Coming into 2009, there was a lot of speculation about Fernando Rodney, who after working as the Tigers' setup man and pitching very well for the club in 2006, had two very inconsistent, injury-riddled seasons, causing many to question the Tigers' decision to make Rodney the club's closer for '09.
Their skepticism was at minimum justified, if not downright expected. His ERA was a very pedestrian 4.25, his K:BB ratio was less than two, and he had converted just 33 saves in 58 save opportunities.
But Rodney's numbers and production is tough to argue with through the first four-plus months of 2009. 2-2 W-L, 3.86 ERA, 46 Ks in 49 innings, and most important of all, 23 saves in 24 opportunities.
But is this production for real?
Well, his ERA is legit. His FIP is 4.11, just a difference of 0.25, and his home run rate is consistent with his career average. In other words, he's not pitching too far above his head.
The one notable statistic that has been out of whack from his career norms – his line drive percentage for the season is a miniscule 9.1% (as opposed to running career norms ranging between 12% and 28%). While his WHIP is a tad under his career WHIP (1.33 to 1.40), it's likely that if the line drive % jumps, so will his WHIP.
Now, it's reasonable to say that his change-up, which has been outstanding for much of 2009, and his increased velocity, has a lot to do with that. Rodney's fastball/change-up combo has a tendency to leave hitters off-balance, meaning that when they do make contact, they'll either be out in front or behind, making it more difficult to get ‘good wood' on the ball.
There has of course been some skepticism about Rodney's ability to record saves – he's quickly inherited the ‘rollercoaster' nickname that had been attached to former Tigers' closer Todd Jones. But in Rodney's 24 save opportunities, he's only allowed a run to cross the plate four times, and in all four of those instances, he allowed just one run to score. His batting average against has been just .190, and his K:BB ratio a solid 2.17.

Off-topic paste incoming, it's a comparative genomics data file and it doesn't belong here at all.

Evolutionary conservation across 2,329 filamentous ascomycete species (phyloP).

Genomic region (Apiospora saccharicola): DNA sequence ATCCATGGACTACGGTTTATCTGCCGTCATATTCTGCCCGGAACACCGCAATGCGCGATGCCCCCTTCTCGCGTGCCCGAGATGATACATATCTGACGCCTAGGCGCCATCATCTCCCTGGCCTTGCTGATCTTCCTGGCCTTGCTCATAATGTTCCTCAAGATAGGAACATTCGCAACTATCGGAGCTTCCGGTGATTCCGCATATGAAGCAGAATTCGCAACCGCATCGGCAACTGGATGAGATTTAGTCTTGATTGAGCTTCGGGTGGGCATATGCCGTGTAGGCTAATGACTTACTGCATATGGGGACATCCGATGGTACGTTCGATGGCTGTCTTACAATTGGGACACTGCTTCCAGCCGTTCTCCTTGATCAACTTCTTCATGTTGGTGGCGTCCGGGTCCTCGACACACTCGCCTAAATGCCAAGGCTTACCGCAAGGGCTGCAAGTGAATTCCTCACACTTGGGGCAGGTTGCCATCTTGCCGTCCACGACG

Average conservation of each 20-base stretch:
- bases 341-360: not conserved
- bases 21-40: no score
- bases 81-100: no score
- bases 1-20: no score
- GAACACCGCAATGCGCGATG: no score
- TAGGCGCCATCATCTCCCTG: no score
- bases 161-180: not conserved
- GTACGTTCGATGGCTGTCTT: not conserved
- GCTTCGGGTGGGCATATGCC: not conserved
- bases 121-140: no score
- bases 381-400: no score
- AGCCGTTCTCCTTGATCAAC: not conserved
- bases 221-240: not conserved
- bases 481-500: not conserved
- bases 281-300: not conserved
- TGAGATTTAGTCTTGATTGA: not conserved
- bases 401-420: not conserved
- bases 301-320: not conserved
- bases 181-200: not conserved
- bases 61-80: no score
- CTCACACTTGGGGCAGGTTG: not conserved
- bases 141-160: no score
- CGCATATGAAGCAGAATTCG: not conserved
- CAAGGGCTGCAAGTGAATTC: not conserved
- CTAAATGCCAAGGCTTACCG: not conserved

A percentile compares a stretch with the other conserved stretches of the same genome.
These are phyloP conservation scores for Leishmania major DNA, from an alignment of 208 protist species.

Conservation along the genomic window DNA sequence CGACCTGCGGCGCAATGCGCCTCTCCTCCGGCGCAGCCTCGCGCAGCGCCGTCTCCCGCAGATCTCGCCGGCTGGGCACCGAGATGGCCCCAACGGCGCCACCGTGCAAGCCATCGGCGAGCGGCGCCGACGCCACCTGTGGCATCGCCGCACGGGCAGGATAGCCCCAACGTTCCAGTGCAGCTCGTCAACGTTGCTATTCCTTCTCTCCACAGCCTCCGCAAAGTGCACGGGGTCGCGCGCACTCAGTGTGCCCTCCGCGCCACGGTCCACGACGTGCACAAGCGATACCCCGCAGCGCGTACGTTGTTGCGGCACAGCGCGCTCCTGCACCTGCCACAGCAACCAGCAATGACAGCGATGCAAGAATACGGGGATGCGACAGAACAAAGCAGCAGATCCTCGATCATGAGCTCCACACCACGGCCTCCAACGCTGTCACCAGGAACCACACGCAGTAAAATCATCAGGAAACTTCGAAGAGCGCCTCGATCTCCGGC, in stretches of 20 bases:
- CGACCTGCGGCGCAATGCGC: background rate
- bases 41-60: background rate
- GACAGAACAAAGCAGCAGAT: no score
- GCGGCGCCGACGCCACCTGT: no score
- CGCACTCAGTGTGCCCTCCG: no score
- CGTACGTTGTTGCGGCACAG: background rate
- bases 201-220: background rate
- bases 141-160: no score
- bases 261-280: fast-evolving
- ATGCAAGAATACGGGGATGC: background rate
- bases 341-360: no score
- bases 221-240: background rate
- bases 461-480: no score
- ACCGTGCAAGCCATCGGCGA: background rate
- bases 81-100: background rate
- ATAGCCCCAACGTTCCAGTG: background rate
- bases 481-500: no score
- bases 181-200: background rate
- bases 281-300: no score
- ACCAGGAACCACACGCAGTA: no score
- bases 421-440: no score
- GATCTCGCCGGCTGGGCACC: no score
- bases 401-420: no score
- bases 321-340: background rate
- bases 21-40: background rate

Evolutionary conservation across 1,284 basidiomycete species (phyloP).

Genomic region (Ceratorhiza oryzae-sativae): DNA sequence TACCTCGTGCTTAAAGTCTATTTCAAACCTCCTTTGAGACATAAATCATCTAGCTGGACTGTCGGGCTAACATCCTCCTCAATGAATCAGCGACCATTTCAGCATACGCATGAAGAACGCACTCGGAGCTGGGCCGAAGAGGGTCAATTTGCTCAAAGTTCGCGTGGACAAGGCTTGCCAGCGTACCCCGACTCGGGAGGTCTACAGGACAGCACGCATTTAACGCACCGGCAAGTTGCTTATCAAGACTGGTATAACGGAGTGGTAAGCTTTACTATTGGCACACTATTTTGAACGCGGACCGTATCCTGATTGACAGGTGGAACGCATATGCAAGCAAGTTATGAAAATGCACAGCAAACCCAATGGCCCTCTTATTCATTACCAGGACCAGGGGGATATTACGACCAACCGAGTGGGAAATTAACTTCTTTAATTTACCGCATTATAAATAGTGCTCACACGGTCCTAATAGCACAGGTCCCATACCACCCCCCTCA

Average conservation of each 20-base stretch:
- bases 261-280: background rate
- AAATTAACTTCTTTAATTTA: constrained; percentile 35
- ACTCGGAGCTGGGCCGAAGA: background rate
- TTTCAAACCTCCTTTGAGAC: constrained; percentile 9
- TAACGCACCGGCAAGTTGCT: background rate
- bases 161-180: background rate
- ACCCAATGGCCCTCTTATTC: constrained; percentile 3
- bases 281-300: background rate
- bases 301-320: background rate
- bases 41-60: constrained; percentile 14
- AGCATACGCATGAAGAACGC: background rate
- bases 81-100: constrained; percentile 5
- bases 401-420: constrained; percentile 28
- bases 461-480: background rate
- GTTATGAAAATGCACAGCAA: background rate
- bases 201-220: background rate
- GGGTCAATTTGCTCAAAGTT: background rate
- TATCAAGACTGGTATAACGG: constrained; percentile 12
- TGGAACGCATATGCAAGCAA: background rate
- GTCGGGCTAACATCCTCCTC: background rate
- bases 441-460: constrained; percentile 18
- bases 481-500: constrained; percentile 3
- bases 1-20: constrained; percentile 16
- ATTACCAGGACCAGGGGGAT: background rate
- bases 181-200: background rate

In other words, with the game and the pressure on, Rodney has been outstanding. His high save rate hasn't been a product of lots of save opportunities with a three run cushion, but rather, Rodney has just been very good with the game on the line.
Non-save situations of course have been a different case. Rodney has been in the same number of games in non-save situations, and the results have been drastically different. In those 24 games, nine of them he gave up runs, and six of them he gave up two or more runs. His K:BB ratio is just 1.67 and his average against is .269.
This isn't just luck that he happened to have a walk here and there and then a home run hit off him – Rodney is a less effective pitcher in every facet when a save is one the line.
It's hard to say why, but there's no question that this isn't just all luck of the draw, that Rodney enters games that are non-save opportunities with a little bit of a different mind-set, expecting that he doesn't have to be perfect, or even as efficient as he does when he comes in to close a game out.
Of course there are going to be times when the Tigers have to put Rodney in. This past Friday's game against Minnesota being a perfect example, when Rodney began warming up with the Tigers holding a three run lead, only to see the club add an insurance run in the bottom of the eighth. Or in lengthy games, when the Tigers are still knotted up passed the ninth and the team wants their best pitchers on the mound.
But the numbers are clear. Rodney excels with the game on the line. His pre 2009 numbers, while interesting, clearly aren't worth putting stock into. It's also important to remember that a setup man also ends up with a blown save when he loses the lead late, but never earns a save when he bridges the gap and holds serve in his outing. So his blown saves in the past aren't too much to fret about.
What's important is that Rodney has become a reliable closer for the Tigers in 2009, and a big reason why the Tigers are sitting in first place in the AL Central – they've got a reliable pitcher to hand the ball in the ninth with the game on the line.
The enigma that is Fernando Rodney has emerged in a big way in 2009 for the Tigers, after a few straight seasons of up-and-down performance. Is this a new Rodney, or is what we're seeing a flash in the pan and unlikely to continue?
Fernando Rodney has been great as a closer, and not quite as strong in non-save situations. Luck?